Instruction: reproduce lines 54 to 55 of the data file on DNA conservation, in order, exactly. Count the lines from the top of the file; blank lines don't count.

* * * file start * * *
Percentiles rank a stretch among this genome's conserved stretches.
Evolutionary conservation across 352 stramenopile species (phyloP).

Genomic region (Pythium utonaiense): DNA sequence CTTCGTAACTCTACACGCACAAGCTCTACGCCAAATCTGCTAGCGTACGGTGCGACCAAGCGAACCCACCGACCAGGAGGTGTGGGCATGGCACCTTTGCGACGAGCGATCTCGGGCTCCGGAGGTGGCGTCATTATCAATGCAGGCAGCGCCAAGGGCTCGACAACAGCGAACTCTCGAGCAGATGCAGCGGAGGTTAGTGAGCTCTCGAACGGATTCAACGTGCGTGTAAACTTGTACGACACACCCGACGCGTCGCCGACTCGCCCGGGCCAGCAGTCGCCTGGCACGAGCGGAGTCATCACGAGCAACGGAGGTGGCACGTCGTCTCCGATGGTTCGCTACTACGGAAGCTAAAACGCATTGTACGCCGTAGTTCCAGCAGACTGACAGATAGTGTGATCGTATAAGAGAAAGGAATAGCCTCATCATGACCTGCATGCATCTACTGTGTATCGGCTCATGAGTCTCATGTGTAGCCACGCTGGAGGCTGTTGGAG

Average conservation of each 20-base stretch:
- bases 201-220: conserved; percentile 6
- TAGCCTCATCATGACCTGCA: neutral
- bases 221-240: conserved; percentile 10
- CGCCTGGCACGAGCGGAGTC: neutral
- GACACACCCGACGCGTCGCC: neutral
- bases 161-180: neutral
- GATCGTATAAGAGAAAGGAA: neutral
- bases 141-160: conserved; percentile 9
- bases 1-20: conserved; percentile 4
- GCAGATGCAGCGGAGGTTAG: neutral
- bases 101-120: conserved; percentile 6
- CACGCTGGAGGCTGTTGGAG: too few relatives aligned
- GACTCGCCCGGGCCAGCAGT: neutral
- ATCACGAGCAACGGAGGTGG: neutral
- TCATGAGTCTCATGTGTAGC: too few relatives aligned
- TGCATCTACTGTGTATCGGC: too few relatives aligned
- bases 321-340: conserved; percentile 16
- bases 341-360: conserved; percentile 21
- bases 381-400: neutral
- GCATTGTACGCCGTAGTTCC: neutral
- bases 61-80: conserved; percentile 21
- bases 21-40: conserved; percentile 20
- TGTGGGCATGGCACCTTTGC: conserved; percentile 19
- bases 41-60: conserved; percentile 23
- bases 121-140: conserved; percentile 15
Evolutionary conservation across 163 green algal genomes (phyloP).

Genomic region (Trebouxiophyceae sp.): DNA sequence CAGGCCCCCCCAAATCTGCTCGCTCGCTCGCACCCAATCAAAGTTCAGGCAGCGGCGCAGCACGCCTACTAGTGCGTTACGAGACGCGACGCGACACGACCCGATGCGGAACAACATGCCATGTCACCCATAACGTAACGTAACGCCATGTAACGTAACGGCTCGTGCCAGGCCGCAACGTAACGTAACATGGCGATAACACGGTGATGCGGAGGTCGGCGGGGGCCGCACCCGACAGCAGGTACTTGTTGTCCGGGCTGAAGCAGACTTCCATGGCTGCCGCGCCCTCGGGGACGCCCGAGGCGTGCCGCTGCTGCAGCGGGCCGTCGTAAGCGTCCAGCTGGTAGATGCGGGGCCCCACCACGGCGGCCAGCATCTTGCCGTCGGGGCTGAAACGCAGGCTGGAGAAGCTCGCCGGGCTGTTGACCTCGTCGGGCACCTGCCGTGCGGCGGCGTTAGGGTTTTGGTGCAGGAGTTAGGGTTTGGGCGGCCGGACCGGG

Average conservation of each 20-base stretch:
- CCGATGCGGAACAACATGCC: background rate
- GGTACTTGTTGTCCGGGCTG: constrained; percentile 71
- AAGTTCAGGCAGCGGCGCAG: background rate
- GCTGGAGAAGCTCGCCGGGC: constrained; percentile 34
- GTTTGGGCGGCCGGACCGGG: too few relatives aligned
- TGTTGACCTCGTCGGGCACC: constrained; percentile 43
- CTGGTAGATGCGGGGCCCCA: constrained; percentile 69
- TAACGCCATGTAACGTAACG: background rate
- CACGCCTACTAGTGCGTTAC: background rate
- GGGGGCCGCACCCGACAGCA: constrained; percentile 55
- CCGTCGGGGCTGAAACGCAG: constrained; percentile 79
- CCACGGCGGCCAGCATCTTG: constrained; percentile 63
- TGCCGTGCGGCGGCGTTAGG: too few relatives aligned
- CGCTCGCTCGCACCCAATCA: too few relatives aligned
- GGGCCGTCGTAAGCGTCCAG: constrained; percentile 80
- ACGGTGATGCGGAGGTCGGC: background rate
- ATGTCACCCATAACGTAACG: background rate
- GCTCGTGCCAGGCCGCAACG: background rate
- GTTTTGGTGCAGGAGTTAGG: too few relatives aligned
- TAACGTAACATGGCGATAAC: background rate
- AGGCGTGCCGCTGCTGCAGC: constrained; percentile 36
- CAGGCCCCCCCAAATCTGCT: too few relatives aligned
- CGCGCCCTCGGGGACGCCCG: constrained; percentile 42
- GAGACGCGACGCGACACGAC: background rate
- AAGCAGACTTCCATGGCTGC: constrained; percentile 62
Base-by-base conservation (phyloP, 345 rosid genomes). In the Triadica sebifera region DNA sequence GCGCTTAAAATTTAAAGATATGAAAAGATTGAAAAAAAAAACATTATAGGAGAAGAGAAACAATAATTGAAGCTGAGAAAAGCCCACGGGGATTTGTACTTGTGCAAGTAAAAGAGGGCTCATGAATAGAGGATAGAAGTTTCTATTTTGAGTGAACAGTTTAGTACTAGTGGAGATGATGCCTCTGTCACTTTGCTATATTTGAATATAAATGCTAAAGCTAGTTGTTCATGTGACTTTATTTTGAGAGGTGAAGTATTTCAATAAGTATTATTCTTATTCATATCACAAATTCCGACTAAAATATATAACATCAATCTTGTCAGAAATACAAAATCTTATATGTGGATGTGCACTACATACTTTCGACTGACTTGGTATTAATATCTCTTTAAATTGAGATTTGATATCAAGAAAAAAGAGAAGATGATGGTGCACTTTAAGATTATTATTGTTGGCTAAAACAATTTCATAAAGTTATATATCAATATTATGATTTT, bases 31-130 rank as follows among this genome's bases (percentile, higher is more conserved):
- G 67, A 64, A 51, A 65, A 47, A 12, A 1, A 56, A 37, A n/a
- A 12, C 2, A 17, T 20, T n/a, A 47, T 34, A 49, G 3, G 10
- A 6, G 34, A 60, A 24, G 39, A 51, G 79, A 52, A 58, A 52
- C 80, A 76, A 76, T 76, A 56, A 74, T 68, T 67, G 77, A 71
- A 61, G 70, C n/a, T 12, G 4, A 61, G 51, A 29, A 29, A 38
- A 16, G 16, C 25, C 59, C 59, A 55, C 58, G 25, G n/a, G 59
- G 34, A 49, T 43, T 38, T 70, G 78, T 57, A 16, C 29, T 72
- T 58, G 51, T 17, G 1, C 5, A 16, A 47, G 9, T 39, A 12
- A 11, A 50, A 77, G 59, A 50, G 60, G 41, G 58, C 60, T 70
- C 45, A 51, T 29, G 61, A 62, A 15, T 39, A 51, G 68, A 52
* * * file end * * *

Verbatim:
- CAGGCCCCCCCAAATCTGCT: too few relatives aligned
- CGCGCCCTCGGGGACGCCCG: constrained; percentile 42